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Only Connect

ONLY CONNECT
Is there more to being a developed nation than having a strong economy?

How do you understand the term developed nation

Thirty years ago we divided the world into under-developed and developed nations.  Then in the 1980s we began to speak of lesser developed and developed nations.  Today we speak of developing and developed nations.  Three times we have changed the designation of poorer nations; significantly not once have we altered our self-description: we think of ourselves as a developed nation.  This is a curious designation because, even if you adhere to a limited model of economic growth, we are developing all the time as well.  In fact, on many indicators, we are developing more quickly than poorer nations.

 

As Christians, however, we should ask whether it is right to equate becoming wealthier with becoming more developed. Jesus gave a simple summary of the law: love God and love your neighbour as yourself. Although we cannot compel others to love God or their neighbour if they choose not to, this summary gives us an important clue to what it really means to be a developed nation. 

 

The purpose of life is to foster good relationships. The Church’s prime responsibility is to share the love of God with others through words and actions. People are given the opportunity to respond to the love of God. As scripture says: we love God because he first loved us (1 John 4:19). However, for a nation’s priorities to be informed by a Judeo-Christian view, the responsibility to love your neighbour as yourself is called for, and the purpose of public policy changes from generating economic growth in itself (it may still remain a means) to creating an environment in which human relationships can flourish.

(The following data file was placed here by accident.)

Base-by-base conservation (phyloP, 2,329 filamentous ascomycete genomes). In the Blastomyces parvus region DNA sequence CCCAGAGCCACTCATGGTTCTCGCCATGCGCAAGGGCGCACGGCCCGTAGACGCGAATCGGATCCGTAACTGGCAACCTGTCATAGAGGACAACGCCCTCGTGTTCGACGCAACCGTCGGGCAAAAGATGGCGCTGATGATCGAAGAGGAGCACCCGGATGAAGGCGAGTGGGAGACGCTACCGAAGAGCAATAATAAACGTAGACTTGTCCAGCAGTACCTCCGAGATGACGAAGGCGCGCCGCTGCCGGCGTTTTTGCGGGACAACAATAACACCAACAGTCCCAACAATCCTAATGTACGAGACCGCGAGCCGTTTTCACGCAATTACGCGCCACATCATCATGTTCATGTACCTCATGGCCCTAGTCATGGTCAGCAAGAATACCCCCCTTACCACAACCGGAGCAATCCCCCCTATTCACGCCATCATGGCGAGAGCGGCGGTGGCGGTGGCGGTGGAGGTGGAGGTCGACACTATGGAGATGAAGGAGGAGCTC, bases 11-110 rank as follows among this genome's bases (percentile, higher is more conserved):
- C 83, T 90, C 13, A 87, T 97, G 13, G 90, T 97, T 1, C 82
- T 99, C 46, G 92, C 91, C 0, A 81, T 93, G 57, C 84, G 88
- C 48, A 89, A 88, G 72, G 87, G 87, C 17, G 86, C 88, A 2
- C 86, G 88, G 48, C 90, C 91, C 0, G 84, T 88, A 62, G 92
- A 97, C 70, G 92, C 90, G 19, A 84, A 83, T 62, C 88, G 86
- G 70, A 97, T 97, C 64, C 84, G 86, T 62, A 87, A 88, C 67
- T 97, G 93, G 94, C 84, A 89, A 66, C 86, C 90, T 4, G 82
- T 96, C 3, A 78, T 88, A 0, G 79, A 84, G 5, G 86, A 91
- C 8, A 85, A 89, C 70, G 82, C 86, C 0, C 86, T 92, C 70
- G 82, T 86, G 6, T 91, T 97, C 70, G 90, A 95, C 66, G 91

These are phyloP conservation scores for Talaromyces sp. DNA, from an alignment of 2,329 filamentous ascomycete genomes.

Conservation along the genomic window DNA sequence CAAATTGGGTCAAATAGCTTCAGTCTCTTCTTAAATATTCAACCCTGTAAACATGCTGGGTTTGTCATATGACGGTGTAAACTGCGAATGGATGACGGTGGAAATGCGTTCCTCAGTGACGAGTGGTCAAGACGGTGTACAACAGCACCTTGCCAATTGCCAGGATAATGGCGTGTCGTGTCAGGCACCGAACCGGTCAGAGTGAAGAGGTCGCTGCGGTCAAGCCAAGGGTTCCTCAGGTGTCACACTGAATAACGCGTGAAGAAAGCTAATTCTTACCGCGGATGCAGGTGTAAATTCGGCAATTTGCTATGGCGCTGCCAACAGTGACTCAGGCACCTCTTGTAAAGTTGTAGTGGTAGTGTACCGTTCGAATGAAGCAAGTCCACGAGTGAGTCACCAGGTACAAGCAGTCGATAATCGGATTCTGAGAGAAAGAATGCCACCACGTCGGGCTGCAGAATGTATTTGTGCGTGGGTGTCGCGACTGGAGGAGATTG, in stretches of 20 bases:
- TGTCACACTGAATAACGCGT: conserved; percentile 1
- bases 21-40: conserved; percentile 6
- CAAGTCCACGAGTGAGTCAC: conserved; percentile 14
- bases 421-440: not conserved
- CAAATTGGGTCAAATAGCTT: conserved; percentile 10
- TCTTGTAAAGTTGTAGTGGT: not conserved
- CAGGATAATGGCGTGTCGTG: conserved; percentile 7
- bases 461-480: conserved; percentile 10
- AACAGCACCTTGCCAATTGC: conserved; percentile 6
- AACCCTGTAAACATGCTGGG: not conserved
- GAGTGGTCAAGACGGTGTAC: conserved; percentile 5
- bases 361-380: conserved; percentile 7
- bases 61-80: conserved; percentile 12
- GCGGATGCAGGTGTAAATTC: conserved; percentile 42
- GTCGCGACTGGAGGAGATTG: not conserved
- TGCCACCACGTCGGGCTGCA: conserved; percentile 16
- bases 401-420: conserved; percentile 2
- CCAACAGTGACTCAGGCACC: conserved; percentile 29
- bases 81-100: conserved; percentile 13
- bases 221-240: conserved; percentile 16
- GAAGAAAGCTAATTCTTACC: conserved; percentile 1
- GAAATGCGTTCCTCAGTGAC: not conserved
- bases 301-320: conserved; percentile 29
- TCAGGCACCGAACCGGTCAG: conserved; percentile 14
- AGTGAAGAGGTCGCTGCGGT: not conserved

This is not a game of semantics, but a genuinely alternative way of looking at life. On this count, Britain is perhaps less developed as a nation than it likes to think it is. Levels of alcohol and drug abuse (the highest in the E.U.) suggest a desire to escape the realities of life. A culture of promiscuity underlines the commodification of sex. Rates of divorce (also the highest in the E.U.) generate unhappiness for many adults and children. Long working hours are praised as evidence of a strong work ethic, but they also reduce the amount of time that parents and children are able to spend together.

 

 Flexible labour markets are encouraged to reduce unemployment and maximise profitability, but they have also led to the dismantling of traditional extended family networks and a weakening of inter-generational bonds as people move to find work. We pay care staff on average less to look after older people than the hourly wage earned behind the counter in our biggest fast-food chain. In contrast, the extended family network in many parts of Africa is robust and confers special dignity on its older members. 

 

So which of us is more developed? The idea that the end goal of public policy should be to create environments in which human relationships can prosper is gaining ground today. There are glimmers of light in political thinking this way in the U.K., but even more so in Australian politics. As we continue the struggle to eradicate global poverty, it may be time to re-define ourselves in a less hubristic way: we are all developing nations when it comes to improving human relationships.

 

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